2008 Update!

Dear friends,

As we move forward into 2008 we do so with much prayer and the expectation of this being an important preparatory year as we begin taking significant steps forward toward "the next level" of the We Make History vision of safe, uplifting, family-friendly, family-based and family-focused education utilizing inspiring aspects of our national, cultural and spiritual history.

At the beginning of 2007 the WMH Family was asked to begin praying as we looked toward the future. 2007 was to be a year of prayer and contemplation and so it has been. For the past several months in particular, through prayer and "wise counsel" from persons in the financial, legal and pastoral arenas we have received guidance and come to some clear conclusions regarding moving forward.

A very clear and obvious direction involved "pruning and strengthening".

"Pruning" meant cutting off any activities or connections that are not central to our mission, don't fit with our vision, do not meet our high standards or simply don't "bear fruit" to justify the time or expense involved. It also meant eliminating any connections - even peripheral ones - that had us potentially "unequally yoked" to people or situations in opposition to our values. We believe in taking "the higher road"!

"Strengthening" involved focusing on and expanding activities at the core of the mission of We Make History, of continuing to shine a light and serve families with historic, educational activities that are safe and family-friendly and which actually help us to be better people, living at a higher level in our own time. Families are at the very heart of our mission! Just as we have "pruned off" any activities that were not up to our standards or were not meeting our goals of serving families in a positive environment - even so we will be ADDING new opportunities to get out and serve and uplift families around the state - and across the country - in a variety of ways.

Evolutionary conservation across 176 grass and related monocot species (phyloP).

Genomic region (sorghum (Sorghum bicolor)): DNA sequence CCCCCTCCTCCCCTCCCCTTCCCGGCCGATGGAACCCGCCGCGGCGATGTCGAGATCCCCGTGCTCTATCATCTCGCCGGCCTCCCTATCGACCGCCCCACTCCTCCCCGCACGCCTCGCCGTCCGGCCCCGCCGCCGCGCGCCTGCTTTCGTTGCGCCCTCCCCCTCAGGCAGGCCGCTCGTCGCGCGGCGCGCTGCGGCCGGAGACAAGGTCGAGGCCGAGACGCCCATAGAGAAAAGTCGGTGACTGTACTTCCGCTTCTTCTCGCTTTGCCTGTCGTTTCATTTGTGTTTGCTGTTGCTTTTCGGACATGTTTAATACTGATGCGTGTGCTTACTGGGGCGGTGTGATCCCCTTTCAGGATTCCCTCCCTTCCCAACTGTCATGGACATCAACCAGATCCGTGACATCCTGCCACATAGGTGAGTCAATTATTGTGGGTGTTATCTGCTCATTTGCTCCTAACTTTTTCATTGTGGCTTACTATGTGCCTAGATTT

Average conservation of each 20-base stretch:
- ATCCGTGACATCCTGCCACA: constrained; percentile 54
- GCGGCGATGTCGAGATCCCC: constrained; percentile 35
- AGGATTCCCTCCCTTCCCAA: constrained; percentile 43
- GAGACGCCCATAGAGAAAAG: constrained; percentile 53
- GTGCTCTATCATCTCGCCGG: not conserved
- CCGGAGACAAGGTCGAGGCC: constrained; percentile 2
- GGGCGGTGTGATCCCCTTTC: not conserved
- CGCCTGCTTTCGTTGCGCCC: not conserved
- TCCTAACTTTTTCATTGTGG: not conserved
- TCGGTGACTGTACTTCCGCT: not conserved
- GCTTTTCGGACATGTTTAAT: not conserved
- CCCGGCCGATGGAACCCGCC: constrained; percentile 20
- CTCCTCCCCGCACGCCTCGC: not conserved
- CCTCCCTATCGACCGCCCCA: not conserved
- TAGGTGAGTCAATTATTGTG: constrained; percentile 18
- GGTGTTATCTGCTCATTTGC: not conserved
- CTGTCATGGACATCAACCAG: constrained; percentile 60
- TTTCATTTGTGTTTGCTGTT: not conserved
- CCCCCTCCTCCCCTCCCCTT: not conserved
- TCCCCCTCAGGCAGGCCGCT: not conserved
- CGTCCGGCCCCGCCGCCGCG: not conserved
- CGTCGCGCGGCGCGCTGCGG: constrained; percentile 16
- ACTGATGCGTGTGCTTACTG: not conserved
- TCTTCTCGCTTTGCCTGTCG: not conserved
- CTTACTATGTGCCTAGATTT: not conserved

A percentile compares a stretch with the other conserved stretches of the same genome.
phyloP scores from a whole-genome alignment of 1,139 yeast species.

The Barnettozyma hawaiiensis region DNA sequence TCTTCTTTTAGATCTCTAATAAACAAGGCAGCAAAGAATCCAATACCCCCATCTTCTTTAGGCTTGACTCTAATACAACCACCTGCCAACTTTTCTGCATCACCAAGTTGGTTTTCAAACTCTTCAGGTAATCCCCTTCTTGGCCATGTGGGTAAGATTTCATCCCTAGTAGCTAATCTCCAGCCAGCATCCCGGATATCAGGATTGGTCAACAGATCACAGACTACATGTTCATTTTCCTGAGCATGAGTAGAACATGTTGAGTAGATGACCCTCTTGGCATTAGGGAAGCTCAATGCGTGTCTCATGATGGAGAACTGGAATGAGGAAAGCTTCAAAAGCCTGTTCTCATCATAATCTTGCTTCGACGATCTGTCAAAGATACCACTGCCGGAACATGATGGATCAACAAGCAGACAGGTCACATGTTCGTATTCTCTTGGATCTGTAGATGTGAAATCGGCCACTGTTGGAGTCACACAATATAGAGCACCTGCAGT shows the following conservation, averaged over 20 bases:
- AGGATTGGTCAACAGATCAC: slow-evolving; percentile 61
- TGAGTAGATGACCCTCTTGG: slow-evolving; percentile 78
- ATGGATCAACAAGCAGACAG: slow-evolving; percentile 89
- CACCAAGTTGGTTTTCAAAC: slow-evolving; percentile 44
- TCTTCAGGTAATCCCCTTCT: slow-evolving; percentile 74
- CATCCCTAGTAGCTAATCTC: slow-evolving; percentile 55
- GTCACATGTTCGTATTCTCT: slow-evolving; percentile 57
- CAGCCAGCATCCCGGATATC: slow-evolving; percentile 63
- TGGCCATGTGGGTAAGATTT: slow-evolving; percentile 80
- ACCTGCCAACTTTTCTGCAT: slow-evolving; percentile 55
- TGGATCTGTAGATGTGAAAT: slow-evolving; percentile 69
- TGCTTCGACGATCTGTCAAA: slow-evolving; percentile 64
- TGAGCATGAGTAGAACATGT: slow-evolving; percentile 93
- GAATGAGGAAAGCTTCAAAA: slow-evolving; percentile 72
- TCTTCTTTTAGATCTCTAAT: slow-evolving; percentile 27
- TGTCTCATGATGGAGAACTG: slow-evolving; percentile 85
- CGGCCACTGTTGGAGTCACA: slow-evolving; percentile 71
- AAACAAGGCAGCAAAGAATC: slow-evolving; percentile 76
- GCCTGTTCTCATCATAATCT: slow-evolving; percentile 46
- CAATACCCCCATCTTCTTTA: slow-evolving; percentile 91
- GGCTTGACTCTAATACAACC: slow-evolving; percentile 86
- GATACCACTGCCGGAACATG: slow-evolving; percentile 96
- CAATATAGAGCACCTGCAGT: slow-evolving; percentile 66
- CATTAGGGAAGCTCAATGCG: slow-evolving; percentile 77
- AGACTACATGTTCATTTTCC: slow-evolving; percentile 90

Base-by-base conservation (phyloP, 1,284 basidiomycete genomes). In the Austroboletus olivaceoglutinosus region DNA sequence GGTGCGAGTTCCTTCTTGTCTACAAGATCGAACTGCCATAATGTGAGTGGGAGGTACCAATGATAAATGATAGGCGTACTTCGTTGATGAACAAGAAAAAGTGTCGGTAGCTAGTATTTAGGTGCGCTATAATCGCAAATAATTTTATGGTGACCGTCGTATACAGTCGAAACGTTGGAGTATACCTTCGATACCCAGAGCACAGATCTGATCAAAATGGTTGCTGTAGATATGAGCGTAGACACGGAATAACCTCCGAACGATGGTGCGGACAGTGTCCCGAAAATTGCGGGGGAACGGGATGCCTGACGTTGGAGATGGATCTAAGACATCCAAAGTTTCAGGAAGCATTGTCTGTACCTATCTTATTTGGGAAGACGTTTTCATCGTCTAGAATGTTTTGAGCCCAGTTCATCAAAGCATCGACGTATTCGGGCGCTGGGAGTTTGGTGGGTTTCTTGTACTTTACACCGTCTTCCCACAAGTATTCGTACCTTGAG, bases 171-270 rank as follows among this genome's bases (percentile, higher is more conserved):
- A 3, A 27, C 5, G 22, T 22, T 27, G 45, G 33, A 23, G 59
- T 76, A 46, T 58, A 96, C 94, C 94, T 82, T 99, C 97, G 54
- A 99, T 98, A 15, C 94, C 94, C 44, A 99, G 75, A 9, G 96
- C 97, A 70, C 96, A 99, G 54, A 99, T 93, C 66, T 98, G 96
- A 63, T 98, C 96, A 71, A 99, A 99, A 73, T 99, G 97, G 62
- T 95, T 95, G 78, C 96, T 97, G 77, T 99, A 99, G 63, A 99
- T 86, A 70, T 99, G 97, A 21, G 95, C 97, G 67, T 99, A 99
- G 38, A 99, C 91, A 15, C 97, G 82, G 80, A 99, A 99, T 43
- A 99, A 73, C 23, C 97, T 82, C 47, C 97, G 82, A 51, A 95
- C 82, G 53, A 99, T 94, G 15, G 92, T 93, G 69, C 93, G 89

Strengthening has also involved forming a new non-profit organization that will be a better fit for us as we move into the future and into the next level of We Make History. In 2008 we will be taking big steps forward organizationally including fundraising and beginning to look and pray seriously regarding potential locations for our Center for Heritage, Education & The Arts.

Also in 2008 we begin expansion to the East Coast and taking a group of fifty of the We Make History Family to Virginia where we will participate in the reenactment of the Battle of Chancellorsville, tour Jamestown, Williamsburg and Yorktown and hold the Old Virginia Ball - our first historic Ball on the East Coast - before pressing on to speaking engagements and local community service.

We Make History Virginia has begun!

With the success of our "Valley Campaign", a series of community service related educational events, we also step up to raise funds for an "armory" of historic uniforms, clothing and accoutrements so that we may better serve families through interactive and inspirational education.

These things will take time and our time commitment to WMH will increase significantly. Your prayers & support are much appreciated as we move forward.

Our focused commitment to families and to supporting parents in positive education continues....

Exciting things are ahead!

I remain
your humble servant
and hope
to be blessed
in bringing
and inspiration
to all.

Lord Scott

We Make History
P.O. Box 12874
Scottsdale, AZ 85267


Lord Scott supplies answers to Frequently Asked Questions regarding We Make History

Q: What was the inspiration behind founding “We Make History”?

A: The vision for We Make History was and is rather dramatic. In an instant of time I saw the opportunity to create and bring to reality a multi-faceted, multi-layered vision that uniquely addressed passionate concerns while utilizing my own background, knowledge and experience and which in time could bring great benefit to many.

The passions?

Education: To reconnect people to their heritage; stirring up a love, interest in and awareness of history that would translate over in meaningful positive ways into their everyday lives, pursuits, relationships, responsibilities and view of the world around them.

Values: Giving and Serving are not only basic Christian practices but basic Christian values as well. We are all expected to make the best use of the gifts and talents we have received to do some good in this world. One way for us is to support families with wholesome, multi-generational social opportunities which would both directly and indirectly introduce them to or further them in the social mores, etiquette, expectations, behaviour, practices, mindset and character of ladies and gentlemen in a context of joy, hospitality, generosity, warmth and encouragement. (We often speak of the "We Make History Family". And so we are!)

The Higher Road: To raise the bar on our present culture and actually impact and change our society for the better through education, values and the restoration of better aspects of our social heritage.

The background?